Living Childfree: Infertility And My Health

Living Childfree: Infertility And My Health

My boyfriend and I are childfree. We both are infertile. And we are both very grateful for what we have. No, I’m not kidding or telling myself this. I really am happy that we aren’t having kids.

Being childfree and okay with infertility. How I am grateful for my health.

There are so many reasons why I’m grateful for my lifestyle. Not because I travel a lot or because I get to stay up late at night. My health is pretty important to me. If my body isn’t healthy enough to carry a baby, then I should stay grateful for what I can do. I got diagnosed with endometriosis last year. Oh the pain! When I got laparoscopic surgery to remove all of my benign cysts, oh the gas! Oh, the gas. Ugh. I still haven’t lost the 15 lbs I gained after surgery. My doctor told me my right fallopian tube is bent. He said there was no way that I could ever have my own children.  And I am completely okay with it. I stay focused on my health. I do yoga and pilates and I’m a vegetarian. So yeah, pretty healthy.

Family History

My mom is a breast cancer survivor with a pretty severe case of epilepsy. When my parents got divorced I kind of became her caregiver when needed. I was a primary caregiver for a couple of years and it was tough. My brother died of testicular cancer.  I could go on and on about my family history but you can see why I’m just grateful I have my overall health. Being infertile is part of my healthy body. Yep. It is. I don’t see my inability to conceive a flaw because it’s not a flaw. It’s part of who I am.

Women and men who choose not to become parents have so many different reasons to do so. I’m the 4th generation of women in my family to live a life without kids. I grew up with strong women who chose what was best for them. Getting pregnant seems like the next logical step in relationships after marriage or commitment ceremonies and I’m so glad I was able to see alternative lifestyle choices. I didn’t even think about having kids in my 20’s. I was never planning on having a large family. I honestly only expected to get pregnant once. So I can honestly say even with my infertility, I was always leaning towards not being a mom.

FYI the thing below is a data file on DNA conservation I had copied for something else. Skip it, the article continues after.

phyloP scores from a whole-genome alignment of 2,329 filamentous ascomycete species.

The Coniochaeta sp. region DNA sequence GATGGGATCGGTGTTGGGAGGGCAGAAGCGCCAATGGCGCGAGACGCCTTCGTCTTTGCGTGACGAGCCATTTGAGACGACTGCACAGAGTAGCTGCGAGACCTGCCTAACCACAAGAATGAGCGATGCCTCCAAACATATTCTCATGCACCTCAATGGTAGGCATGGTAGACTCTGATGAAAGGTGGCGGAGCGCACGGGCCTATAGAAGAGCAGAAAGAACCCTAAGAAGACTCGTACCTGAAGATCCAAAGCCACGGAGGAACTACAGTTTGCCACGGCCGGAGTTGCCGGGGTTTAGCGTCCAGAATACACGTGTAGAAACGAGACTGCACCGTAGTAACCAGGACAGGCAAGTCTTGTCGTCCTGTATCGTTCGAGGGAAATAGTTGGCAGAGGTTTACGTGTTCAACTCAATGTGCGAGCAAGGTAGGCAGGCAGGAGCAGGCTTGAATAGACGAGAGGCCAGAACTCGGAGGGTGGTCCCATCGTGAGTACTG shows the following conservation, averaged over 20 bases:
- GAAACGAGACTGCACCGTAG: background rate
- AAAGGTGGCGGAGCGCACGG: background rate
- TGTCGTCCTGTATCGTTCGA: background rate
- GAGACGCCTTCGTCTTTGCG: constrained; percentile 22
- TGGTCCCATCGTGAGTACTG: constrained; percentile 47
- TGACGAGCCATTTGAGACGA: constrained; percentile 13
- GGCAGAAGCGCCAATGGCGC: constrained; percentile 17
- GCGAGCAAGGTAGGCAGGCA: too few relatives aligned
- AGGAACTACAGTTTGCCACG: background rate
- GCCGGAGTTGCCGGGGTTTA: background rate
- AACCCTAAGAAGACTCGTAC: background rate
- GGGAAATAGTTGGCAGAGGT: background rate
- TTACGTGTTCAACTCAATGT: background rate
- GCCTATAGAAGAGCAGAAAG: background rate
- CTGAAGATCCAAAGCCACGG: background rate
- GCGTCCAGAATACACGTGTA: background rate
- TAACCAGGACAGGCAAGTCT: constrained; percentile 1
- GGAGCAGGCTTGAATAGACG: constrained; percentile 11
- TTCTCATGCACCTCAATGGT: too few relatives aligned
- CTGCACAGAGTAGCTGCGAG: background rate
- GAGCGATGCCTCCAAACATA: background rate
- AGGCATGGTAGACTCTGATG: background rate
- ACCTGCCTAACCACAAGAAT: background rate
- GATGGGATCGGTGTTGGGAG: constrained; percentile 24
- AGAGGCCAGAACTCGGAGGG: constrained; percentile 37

I still ask engaged couples if they are going to have children and then I explain to them that not having kids was the best thing for my family. I love being around kids. My two dogs are great around small children. My boyfriend and I just didn’t want to change our family dynamic beyond having dogs.

The Childfree Community

I don’t like all of society’s views on “childless by choice” women. Some women who have decided to not have children can’t find a doctor who will do a tubal ligation for them. Why? Doctors are afraid women might change their mind. Don’t you think if a woman is asking for a serious surgery they have their minds made up about their future?

I don’t want or need sympathy for my infertility.  I’m extremely sympathetic to families who share my condition but really want their own child. I can’t imagine what they’re going through. I wish I could tell them I think they’re complete but I don’t. I just wish them the best for what’s right for their family.

I’m a complete woman without kids. Bringing a baby into a world may complete your family but all women are complete women without kids.

I’m not afraid of who is going to take care of me when I’m old. I would rather live in a retirement center with my peers than a family that’s 30 years younger than me. I want a sense of community in my later years.

I enjoy spending time with kids. I don’t think crying babies are horrible. I feel like most kids are good kids. Sometimes I may not understand why every kid gets a trophy but I don’t think I’m alone there.

Life without kids does NOT mean I’m selfish. at.all. This one is my pet peeve. I don’t need to do anything to prove I’m not selfish just because I don’t have kids. This is ridiculous. Women agree with this perspective. I’m a vegetarian. I have no kids. My lifestyle proves I care about the planet. And I’m not perfect but a big flaw of mine is sacrificing too much for others-not being selfish enough in my own life.

Now that you’ve read why I’m grateful for my own health, I hope you can see that we’re all complete when we allow ourselves to be who we really are-not what society is expecting of families.

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